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The phone woke me up at 8 this morning - the hotel staff wanted to know if we wanted breakfast. I had a shower and then gave up trying to be awake and went back to sleep for a while. We had a very leisurely breakfast in the garden: the service was very, very slow and it took more than an hour and a half to get tea and toast, but it was such a lovely morning that it didn't matter. Before we went out this morning, we asked reception how much it should cost to take us out to Sarnath, and as we left the hotel and we were accosted by an auto tout, I was able to haggle properly. Unfortunately, I didn't imagine that the price I'd agreed to was for only one of us, so the actual price was double what I'd agreed, but still not hugely overpriced.
The drive was a bit scary but we only hit one bike, so it wasn't as bad as it could have been. And the driver had two thumbs on his right hand, which you don't see very often. I don't think there was a bone in the top one, though. We stopped for petrol, too and the man put oil in it to make it into two-stroke. Mikey knows a lot of stuff.
There was a lot of traffic, we were totally coated in dust and fumes by the time we arrived, but it was immediately much more peaceful in Sarnath. This is the place where the Buddha held his first sermon after he attained enlightenment, and is considered the birthplace of Buddhism. There is an archaeological site here, where, about two thousand years ago, three hundred temples stood. Now it's a lot of brick ruins, most of them circular, and an impressive stupa, a circular tower 90 feet tall and 60 feet in diameter, standing in pretty parkland. We walked very, very slowly and took a long time to wander round. Indian people posed with us for photos and children all called 'hello' and 'How do you do?' Two young-ish guys followed us for ages before plucking up the courage to ask permission to take photos with us. I bought some tiny bottles of glitter from a boy. I have no idea what to do with them, but one of the bottles was purple and they were all so small, and I couldn't resist.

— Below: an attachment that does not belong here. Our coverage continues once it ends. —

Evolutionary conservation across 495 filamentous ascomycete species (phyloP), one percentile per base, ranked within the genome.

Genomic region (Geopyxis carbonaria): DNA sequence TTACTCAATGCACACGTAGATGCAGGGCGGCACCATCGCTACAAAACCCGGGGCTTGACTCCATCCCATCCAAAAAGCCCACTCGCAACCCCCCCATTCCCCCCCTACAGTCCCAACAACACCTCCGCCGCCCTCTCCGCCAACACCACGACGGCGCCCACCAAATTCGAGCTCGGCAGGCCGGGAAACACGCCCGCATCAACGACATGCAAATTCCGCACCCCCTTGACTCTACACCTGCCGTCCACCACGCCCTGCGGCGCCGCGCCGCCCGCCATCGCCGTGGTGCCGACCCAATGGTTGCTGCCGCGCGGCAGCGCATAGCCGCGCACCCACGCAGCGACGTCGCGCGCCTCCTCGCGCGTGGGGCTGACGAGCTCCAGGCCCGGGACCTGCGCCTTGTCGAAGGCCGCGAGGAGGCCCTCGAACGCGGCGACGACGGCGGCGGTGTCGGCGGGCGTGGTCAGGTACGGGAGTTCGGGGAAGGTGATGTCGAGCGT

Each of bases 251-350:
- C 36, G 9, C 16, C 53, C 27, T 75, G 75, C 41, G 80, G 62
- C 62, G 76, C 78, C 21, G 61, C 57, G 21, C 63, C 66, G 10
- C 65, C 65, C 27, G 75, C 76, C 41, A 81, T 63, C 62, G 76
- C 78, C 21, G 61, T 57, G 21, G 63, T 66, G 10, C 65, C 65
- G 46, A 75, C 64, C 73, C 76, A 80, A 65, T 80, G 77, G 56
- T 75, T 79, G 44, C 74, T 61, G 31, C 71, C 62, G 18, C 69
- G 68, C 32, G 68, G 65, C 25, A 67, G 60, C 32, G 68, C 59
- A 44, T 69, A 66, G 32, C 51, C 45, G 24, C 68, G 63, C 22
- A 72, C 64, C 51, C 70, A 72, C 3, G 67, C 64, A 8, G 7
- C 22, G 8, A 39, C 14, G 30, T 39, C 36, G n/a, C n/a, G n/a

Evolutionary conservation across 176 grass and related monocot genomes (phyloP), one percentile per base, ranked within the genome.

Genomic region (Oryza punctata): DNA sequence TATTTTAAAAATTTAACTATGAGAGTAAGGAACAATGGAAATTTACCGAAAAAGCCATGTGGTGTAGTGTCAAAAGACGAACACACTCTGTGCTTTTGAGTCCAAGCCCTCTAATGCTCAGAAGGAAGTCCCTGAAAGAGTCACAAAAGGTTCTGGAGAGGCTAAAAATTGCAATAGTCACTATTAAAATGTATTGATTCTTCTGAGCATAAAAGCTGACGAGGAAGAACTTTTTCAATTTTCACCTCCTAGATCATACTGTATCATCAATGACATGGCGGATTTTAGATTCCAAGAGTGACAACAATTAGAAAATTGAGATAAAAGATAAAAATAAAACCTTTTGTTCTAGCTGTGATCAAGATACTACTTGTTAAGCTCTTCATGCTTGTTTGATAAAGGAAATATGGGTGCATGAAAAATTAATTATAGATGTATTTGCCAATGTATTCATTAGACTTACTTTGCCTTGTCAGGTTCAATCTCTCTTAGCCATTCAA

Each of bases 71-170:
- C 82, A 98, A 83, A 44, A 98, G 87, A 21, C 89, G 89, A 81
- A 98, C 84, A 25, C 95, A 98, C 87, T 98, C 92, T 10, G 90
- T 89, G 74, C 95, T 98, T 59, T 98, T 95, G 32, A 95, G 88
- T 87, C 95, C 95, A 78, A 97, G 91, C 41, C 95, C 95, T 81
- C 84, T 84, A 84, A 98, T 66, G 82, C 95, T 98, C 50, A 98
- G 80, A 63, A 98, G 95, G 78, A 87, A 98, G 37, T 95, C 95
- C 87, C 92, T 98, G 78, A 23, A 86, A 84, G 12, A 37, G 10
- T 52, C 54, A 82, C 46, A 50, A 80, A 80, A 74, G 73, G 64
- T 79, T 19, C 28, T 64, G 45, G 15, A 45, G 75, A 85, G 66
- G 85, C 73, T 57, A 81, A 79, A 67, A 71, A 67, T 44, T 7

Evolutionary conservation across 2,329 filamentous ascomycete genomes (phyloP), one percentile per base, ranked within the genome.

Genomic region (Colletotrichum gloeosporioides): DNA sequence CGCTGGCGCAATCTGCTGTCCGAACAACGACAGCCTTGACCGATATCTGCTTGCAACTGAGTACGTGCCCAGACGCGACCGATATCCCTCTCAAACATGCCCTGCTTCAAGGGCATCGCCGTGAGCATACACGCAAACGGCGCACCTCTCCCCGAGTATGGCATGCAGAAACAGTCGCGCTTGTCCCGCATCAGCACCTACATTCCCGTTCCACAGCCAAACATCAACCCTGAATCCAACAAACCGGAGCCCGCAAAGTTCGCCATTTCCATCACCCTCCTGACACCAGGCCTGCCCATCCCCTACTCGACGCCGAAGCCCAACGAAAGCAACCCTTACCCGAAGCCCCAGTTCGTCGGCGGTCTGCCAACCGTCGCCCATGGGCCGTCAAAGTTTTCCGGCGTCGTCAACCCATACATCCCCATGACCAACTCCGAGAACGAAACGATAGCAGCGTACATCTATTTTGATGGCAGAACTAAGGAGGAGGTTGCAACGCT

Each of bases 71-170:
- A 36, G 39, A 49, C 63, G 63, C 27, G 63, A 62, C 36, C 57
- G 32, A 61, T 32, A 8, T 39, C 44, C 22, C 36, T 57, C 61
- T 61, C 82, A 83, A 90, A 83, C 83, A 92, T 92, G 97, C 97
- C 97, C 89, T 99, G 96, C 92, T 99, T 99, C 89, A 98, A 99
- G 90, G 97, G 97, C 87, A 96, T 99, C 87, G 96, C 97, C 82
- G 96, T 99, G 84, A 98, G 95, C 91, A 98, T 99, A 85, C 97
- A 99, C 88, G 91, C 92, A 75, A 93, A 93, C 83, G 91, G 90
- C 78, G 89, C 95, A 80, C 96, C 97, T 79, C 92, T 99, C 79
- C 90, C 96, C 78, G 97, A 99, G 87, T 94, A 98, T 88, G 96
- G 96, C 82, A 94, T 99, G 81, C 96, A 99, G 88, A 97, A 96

Then we went to the temple proper and had a little look and paid a boy for not stealing our shoes. There was a bodhi tree here, which was a ficus of some sort, that was grown from a cutting of the tree under which the Buddha attained enlightenment.
Walking back through the town we were offered ice-cream by every single ice-cream vendor, most of whom were selling a brand called Gaylord. Similarly with the freshly-roasted peanut sellers too. There were stalls selling tiny carved stone boxes, something else I can't resist, and I managed to buy a few using my special haggling skills. I agreed on 120 rupees for one and 325 for a couple of others, and the I suggested an overall price of 500, thinking I'd get a bargain. I didn't even notice until Mikey pointed it out, by which time it was too late. My father always said that mental arithmetic would come in useful one day and I didn't believe him. I'll work on it now! Mikey just smiled at me. A lot. I apologised for all the things I'd said about his haggling in the last few days and conceeded that he could take over from now on. He said that was just asking for trouble.
We went into the local museum too, and saw the thousand-year old four-headed lion statue that is now the symbol of India. It was a nice little place. And after that we haggled again with an auto driver and had a very hairy ride home, with swerving and close calls with all sorts of vehicles. On the plus side, the speed meant that we were back very quickly. And the driver had a normal number of thumbs.
We had an early-ish supper in the garden and then Mikey found CSI on the telly. The electricity keeps going off and the water's not working. Nevermind, eh?
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